Endometrial Stromal Sarcoma: Etiology, Prognosis and Treatment Options
Neoplasms, Glandular and Epithelial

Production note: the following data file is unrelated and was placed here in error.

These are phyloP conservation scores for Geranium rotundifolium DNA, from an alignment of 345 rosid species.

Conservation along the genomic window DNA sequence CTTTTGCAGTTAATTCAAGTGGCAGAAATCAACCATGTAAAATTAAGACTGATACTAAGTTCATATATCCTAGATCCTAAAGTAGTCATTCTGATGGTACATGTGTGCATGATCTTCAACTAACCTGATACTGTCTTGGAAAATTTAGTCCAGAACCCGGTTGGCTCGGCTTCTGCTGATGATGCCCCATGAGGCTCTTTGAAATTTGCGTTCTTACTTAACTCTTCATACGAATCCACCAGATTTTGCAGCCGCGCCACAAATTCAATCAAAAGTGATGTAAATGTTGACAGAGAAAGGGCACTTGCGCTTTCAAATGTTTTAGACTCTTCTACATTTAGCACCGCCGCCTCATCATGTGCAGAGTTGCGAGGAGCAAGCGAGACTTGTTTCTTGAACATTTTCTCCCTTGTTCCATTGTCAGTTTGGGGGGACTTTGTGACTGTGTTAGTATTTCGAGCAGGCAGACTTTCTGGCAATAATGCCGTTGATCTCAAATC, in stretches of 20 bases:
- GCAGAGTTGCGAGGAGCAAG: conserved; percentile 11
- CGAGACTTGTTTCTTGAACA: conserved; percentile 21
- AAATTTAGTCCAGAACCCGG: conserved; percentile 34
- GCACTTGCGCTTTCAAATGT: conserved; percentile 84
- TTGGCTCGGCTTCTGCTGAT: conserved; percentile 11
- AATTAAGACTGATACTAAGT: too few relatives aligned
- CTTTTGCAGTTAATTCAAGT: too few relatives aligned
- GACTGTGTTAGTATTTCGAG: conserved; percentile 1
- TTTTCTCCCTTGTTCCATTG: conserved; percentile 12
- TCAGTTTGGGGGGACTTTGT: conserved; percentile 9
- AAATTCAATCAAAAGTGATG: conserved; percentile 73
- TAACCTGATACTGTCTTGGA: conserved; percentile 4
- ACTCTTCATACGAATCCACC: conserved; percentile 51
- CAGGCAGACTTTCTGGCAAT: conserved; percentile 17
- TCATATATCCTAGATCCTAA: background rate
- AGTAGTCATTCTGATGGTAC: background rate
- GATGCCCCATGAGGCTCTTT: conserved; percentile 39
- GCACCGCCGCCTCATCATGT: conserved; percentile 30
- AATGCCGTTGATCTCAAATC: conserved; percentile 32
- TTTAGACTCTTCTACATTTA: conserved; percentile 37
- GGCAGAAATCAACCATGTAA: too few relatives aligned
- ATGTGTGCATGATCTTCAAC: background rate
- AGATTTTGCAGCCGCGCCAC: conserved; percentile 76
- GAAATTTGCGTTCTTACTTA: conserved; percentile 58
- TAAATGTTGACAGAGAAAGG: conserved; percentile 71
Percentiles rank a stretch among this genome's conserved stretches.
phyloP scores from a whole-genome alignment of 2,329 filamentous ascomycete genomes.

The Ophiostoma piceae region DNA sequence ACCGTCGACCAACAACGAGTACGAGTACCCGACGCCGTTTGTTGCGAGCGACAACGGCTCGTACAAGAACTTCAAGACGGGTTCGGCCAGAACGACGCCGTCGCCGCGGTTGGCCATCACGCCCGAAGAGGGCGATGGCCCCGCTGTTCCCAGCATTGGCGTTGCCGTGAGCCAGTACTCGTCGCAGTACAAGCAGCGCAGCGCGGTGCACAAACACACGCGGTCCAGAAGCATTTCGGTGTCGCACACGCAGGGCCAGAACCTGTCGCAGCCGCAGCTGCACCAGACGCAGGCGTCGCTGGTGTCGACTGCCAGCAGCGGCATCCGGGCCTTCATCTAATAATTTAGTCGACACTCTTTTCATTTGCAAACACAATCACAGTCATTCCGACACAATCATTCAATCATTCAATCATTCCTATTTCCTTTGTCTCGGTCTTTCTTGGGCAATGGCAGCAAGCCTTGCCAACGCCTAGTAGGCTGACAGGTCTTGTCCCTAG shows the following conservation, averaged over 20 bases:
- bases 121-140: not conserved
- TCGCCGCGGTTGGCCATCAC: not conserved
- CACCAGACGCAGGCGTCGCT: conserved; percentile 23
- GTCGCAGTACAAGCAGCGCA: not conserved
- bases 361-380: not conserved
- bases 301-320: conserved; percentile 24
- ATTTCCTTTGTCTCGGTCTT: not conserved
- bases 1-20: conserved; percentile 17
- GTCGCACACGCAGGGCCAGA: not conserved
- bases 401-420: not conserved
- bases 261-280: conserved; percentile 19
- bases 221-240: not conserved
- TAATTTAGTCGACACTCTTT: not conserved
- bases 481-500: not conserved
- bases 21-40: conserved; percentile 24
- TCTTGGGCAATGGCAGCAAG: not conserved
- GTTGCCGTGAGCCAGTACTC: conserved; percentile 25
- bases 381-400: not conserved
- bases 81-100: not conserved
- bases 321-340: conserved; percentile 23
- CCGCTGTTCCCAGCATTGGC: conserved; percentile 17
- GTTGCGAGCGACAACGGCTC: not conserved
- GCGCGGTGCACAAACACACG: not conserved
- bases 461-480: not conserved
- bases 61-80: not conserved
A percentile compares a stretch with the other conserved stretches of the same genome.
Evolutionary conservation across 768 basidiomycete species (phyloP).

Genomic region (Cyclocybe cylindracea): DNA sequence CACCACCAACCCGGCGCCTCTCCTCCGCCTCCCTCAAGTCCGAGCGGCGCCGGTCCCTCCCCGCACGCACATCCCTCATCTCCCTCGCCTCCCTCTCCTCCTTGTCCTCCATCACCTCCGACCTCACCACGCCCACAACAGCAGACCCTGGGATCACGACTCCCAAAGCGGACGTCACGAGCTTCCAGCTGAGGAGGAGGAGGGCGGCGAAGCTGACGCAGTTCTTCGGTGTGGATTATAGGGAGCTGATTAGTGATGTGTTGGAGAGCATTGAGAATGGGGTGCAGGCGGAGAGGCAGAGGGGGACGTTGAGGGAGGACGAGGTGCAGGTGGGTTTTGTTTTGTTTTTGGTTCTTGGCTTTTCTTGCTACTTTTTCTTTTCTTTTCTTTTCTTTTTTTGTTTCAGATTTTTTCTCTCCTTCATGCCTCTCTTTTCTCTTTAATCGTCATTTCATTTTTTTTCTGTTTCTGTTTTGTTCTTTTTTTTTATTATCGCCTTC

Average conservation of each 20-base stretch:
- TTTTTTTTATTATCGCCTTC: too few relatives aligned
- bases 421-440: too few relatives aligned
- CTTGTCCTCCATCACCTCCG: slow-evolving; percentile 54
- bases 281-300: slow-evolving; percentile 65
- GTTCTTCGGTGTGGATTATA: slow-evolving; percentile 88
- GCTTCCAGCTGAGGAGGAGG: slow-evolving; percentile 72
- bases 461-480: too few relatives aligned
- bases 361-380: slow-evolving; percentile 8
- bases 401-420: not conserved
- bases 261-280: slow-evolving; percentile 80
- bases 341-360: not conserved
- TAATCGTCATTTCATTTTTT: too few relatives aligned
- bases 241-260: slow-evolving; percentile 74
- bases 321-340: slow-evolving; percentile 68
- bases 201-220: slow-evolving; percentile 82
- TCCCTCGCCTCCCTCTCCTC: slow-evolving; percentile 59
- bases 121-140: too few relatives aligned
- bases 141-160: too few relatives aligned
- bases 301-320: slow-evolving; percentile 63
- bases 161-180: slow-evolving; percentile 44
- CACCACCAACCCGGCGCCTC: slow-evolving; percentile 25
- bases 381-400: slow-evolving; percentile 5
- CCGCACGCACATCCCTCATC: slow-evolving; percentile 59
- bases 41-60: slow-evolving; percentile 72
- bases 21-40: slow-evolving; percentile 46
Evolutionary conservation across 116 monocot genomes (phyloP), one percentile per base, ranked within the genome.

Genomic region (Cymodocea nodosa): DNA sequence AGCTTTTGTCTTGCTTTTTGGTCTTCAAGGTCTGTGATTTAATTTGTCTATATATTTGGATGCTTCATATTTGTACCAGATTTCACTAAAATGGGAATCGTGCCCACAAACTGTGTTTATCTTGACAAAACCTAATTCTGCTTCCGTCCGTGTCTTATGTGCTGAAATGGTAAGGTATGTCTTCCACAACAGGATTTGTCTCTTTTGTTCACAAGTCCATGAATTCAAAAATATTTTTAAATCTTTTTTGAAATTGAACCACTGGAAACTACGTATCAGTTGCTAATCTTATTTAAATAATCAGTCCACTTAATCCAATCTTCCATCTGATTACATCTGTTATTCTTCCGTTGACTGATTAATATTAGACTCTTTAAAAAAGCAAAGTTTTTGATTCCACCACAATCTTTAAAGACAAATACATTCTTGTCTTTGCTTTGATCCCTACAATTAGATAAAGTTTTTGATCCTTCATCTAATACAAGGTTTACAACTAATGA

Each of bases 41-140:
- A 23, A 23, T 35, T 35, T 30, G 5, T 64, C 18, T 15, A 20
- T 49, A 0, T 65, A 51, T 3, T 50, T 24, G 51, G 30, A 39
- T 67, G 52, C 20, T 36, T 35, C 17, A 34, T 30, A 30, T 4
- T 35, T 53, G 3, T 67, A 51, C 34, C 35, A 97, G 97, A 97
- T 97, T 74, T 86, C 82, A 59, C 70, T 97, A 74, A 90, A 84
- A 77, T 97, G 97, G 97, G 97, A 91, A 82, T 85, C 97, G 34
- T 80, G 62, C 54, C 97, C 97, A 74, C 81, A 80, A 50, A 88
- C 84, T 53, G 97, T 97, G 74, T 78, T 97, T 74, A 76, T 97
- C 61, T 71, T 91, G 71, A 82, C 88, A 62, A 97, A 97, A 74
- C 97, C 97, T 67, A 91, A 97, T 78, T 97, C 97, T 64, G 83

Uterine sarcomas comprise 2-3% of all uterine malignancies. Tumors in this category are, in order of decreasing incidence, carcinosarcoma, leiomyosarcoma, endometrial stromal sarcoma, and adenosarcoma. Endometrial stromal sarcomas are divided into low- and high-grade according to tumor cell morphology and mitotic rate. Low-grade tumors are characterized by a slow growth pattern, presence of estrogen and/or progesterone receptors, and an indolent clinical course with late recurrences. Despite this indolent course, 37-60% of patients with early-stage disease experience recurrent disease. High-grade stromal sarcomas, on the other hand, exhibit more aggressive biological behavior and poor outcome. The standard treatment for localized endometrial stromal sarcomas is total abdominal hysterectomy and bilateral salpingo-oophorectomy. Adjuvant radiation therapy appears to reduce locoregional failure, although its benefit in terms of overall survival is unknown. Progestogens have been considered first-line therapy in recurrent low-grade tumors, with durable response rates of approximately 50%. Some authors also favor their use in the adjuvant setting, although no clear data exist to support this indication as a standard approach. Other hormonal approaches such as aromatase inhibitors may provide an alternative to progestogens in light of a more favorable toxicity profile and similar antitumor activity. Chemotherapy, including anthracyclines, is generally reserved for recurrent low-grade tumors that progress on hormonal therapies and for high-grade lesions that usually lack hormone receptors. The combination of chemotherapy and hormones may be considered in highly symptomatic patients or in those with high-volume, life-threatening disease. In summary, endometrial stromal sarcoma of the uterus is a rare disease that should be treated with radical surgery. Prognostic factors according to tumor stage, mitotic count, and tumor grade can, to some extent, predict biologic tumor behavior and prognosis. The role of postoperative radiation therapy and adjuvant progestogens, particularly for low-grade disease, remains to be defined. Recurrent or metastatic disease should be treated with systemic therapy, and the choice between hormonal therapy and chemotherapy should be based on histologic characteristics including mitotic count, cell morphology, and estrogen and progesterone receptor status. Salvage surgery and/or radiation have been associated with some long-term remissions, and can be considered as part of the multimodality approach in selected cases. New prognostic markers and specific therapeutic targets are clearly needed in this rare disease.